DNC Speech (2008)Edit

Speech to the Democratic National Convention (25 August 2008)
  • My fellow Democrats, my fellow Americans, it is so wonderful to be here.
    And nothing — nothing is going to keep me away from this special gathering tonight.
    I have come here tonight to stand with you to change America, to restore its future, to rise to our best ideals, and to elect Barack Obama president of the United States.
  • For me this is a season of hope -- new hope for a justice and fair prosperity for the many, and not just for the few — new hope.
    And this is the cause of my life — new hope that we will break the old gridlock and guarantee that every American — north, south, east, west, young, old — will have decent, quality health care as a fundamental right and not a privilege.
  • We are told that Barack Obama believes too much in an America of high principle and bold endeavor, but when John Kennedy called of going to the moon, he didn't say, "It's too far to get there. We shouldn't even try."
    Our people answered his call and rose to the challenge, and today an American flag still marks the surface of the moon.
  • There is a new wave of change all around us, and if we set our compass true, we will reach our destination — not merely victory for our Party, but renewal for our nation.
    And this November the torch will be passed again to a new generation of Americans, so with Barack Obama and for you and for me, our country will be committed to his cause. The work begins anew. The hope rises again. And the dream lives on.
    • This last line references the last line of his DNC speech in 1980 where he said "the work goes on, the cause endures, the hope still lives, and the dream shall never die."

AttributedEdit

  • From the windows of my office in Boston ... I can see the Golden Stairs from Boston Harbor where all eight of my great-grandparents set foot on this great land for the first time. That immigrant spirit of limitless possibility animates America even today.
  • What we have in the United States is not so much a health-care system as a disease-care system.

Quotes about KennedyEdit

  • Well don't throw anything now, because we're not talking about philosophy or party. The finest legislator I ever worked with was Ted Kennedy. He had a magnificent staff, he even had a parliamentarian on that staff of his. So when you were in the legislative arena and you were bringing your lunch and staying late, you wanted to get Ted on your side or least use some of his expertise. I would go to him sometimes early on and say look, you'll have to trust me, what the hell do I do right now to move this bill? Boy I'll tell you he had ways to do it and as you can see he uses those skills on issues in which I was totally on the other side. I can't remember them all there were so many. We were never on the same side. But he is a legislator.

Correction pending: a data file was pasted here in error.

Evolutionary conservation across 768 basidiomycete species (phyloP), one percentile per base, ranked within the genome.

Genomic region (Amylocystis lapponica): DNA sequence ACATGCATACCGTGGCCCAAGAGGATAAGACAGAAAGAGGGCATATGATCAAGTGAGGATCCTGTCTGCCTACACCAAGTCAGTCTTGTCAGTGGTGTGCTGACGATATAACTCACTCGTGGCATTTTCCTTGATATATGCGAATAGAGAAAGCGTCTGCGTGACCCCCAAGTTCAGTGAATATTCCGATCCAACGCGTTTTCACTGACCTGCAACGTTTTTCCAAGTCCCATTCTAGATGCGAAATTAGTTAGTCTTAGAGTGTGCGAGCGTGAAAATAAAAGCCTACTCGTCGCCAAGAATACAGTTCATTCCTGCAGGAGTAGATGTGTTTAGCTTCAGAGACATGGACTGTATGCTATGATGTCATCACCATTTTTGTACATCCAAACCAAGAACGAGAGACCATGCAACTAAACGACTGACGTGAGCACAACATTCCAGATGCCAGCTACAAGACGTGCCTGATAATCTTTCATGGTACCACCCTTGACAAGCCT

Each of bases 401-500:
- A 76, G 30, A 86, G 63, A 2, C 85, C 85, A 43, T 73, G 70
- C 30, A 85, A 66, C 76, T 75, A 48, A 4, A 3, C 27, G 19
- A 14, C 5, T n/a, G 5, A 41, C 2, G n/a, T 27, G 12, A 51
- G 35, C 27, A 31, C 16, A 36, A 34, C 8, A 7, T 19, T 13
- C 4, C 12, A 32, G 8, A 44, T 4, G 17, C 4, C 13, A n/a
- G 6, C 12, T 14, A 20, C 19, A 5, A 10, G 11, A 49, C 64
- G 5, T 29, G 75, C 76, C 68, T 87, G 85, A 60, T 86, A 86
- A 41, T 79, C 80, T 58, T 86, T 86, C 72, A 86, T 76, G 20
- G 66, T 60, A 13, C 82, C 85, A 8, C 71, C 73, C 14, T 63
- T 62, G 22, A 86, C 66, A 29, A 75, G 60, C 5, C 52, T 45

• When did Ted Kennedy become Jabba the Hutt? He's huge! You're a Kennedy, not a Macy's Day float!! Bring him down, we're voting! No sir, I said "no" to the Krispy Kreme!!
  • Teddy Kennedy was the weak kitten in the litter, never able to measure up to his brothers. ... One problem Teddy has always had was keeping it in his pants — even when other people are around.
    • Cleo O'Donnell, wife of a former Kennedy campaign aide, quoted in Senatorial Privilege: The Chappaquiddick Cover-Up (1989) by Leo Damore, p. 285. This has sometimes been quoted with "The accident at Chappaquiddick displayed his chronic immaturity" as part of the quotation of O'Donnell, but this is actually a statement by author Leo Damore.

External linksEdit

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Official sitesEdit

Kennedy in his own wordsEdit

Last modified on 15 April 2014, at 06:05